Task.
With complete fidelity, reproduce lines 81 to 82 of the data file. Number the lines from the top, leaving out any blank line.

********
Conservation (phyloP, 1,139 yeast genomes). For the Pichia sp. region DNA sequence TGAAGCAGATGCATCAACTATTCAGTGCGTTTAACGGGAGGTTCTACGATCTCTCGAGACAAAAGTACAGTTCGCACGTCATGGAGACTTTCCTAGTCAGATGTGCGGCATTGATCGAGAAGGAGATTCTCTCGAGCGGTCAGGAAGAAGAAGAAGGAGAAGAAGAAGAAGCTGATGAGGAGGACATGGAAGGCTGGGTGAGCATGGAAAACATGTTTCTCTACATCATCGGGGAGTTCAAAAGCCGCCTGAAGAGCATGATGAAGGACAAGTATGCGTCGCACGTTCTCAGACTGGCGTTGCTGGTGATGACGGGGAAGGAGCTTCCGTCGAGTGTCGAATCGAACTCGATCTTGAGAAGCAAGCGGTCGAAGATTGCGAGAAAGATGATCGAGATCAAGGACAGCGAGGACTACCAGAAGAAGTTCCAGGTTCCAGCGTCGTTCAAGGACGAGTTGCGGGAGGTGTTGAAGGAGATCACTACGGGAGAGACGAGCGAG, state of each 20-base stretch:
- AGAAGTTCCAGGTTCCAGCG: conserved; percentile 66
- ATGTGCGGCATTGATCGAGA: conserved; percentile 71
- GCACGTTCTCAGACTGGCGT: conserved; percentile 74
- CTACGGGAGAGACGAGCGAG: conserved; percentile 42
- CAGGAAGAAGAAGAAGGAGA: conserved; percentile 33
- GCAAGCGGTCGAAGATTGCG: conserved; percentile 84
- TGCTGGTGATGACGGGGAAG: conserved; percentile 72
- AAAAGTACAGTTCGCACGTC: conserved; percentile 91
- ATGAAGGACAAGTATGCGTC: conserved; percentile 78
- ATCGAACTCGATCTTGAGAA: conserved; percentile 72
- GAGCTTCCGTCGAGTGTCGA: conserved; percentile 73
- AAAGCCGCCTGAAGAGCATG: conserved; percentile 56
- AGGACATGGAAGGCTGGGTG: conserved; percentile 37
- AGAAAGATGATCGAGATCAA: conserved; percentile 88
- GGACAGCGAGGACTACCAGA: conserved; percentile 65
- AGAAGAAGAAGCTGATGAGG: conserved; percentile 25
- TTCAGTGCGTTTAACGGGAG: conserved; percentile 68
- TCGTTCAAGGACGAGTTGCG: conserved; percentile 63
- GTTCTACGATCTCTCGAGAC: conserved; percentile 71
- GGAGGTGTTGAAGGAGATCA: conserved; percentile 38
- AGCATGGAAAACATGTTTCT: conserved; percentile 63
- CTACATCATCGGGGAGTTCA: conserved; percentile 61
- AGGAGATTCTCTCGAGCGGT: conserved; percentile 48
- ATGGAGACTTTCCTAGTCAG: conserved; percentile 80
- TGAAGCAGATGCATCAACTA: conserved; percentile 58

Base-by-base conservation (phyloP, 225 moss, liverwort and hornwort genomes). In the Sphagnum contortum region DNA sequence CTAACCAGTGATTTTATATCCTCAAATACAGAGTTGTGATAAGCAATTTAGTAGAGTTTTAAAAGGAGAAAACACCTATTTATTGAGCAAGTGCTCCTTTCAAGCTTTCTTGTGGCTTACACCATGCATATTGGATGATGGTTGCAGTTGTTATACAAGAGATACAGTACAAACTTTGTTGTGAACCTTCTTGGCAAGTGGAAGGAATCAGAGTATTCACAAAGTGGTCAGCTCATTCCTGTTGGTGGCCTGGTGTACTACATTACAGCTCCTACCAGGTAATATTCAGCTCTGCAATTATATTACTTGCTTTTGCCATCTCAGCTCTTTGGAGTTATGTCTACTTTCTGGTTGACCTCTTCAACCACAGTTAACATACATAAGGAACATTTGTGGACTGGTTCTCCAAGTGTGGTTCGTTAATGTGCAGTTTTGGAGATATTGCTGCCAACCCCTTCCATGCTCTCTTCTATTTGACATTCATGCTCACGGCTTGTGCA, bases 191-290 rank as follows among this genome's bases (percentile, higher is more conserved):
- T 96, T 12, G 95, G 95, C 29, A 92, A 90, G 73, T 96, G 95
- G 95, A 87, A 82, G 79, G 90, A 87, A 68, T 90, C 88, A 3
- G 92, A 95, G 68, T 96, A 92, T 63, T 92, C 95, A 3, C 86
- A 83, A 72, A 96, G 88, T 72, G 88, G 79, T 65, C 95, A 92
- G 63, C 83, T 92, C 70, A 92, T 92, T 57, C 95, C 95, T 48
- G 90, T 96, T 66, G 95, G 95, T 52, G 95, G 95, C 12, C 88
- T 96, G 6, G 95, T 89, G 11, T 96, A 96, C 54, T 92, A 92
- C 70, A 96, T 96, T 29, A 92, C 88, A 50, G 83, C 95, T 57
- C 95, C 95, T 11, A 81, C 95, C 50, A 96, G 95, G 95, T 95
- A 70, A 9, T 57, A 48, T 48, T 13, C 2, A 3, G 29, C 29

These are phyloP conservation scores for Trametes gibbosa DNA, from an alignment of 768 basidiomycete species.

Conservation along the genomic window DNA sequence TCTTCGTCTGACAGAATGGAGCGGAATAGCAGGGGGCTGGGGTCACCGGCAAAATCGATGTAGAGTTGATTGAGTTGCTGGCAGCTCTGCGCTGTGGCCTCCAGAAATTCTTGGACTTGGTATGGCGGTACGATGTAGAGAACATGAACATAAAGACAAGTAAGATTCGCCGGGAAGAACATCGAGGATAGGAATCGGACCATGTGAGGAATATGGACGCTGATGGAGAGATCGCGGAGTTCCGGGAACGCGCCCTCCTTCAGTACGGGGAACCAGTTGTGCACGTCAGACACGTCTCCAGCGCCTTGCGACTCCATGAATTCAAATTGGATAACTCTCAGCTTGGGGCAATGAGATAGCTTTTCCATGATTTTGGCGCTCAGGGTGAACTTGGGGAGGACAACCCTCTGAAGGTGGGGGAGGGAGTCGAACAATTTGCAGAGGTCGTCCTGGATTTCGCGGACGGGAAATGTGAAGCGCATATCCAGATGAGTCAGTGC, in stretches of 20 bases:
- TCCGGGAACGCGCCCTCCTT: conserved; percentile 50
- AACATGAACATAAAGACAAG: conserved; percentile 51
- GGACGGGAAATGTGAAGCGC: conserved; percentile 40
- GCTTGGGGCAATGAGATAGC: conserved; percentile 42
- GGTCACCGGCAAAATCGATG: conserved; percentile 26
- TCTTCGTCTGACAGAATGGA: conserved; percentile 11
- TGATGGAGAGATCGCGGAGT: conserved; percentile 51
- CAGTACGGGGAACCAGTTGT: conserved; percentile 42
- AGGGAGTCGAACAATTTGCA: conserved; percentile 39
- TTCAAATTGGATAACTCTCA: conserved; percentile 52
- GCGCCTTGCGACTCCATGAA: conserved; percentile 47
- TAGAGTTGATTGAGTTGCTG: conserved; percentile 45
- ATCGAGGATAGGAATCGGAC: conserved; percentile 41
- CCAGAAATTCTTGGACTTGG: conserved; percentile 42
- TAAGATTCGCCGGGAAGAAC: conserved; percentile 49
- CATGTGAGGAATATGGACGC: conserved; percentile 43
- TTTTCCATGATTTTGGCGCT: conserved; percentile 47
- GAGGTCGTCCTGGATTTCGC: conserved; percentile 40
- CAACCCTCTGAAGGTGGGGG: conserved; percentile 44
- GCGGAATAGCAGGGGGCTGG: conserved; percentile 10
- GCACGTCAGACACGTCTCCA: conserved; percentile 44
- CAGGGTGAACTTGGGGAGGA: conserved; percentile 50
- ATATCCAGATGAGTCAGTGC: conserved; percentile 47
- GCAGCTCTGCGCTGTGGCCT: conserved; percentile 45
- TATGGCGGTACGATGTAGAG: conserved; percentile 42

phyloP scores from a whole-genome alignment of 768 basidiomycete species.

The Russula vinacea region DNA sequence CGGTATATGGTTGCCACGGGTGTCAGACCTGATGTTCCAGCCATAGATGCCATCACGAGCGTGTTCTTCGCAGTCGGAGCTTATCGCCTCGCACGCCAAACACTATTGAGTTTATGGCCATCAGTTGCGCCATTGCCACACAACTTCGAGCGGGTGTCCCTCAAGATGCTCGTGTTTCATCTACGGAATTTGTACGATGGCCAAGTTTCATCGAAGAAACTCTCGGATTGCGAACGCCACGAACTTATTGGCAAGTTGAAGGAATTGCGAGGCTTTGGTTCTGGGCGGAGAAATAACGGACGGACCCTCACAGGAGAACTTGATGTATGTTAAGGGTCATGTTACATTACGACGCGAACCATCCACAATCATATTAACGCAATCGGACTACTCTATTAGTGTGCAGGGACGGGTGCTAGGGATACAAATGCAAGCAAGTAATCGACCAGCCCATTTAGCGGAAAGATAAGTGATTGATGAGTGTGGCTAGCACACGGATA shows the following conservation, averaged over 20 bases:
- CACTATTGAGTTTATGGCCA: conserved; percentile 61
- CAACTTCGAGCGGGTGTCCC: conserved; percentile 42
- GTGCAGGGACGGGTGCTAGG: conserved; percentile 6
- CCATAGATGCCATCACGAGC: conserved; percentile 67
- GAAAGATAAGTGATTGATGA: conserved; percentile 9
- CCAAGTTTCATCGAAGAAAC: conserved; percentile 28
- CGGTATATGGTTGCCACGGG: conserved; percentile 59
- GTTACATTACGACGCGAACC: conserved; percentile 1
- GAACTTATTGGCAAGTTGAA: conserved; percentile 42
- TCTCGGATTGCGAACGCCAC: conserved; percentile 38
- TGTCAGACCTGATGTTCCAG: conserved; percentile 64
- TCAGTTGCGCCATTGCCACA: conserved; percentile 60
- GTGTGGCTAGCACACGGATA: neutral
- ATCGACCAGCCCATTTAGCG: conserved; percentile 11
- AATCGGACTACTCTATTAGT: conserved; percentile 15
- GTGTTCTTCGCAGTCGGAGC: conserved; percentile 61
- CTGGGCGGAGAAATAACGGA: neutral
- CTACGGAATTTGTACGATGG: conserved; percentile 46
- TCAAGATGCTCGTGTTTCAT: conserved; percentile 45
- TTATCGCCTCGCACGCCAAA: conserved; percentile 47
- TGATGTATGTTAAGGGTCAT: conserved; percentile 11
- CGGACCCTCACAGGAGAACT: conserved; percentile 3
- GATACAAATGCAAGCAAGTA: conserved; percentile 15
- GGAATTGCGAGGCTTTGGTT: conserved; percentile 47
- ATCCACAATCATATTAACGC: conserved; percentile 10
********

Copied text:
- AATCGGACTACTCTATTAGT: conserved; percentile 15
- GTGTTCTTCGCAGTCGGAGC: conserved; percentile 61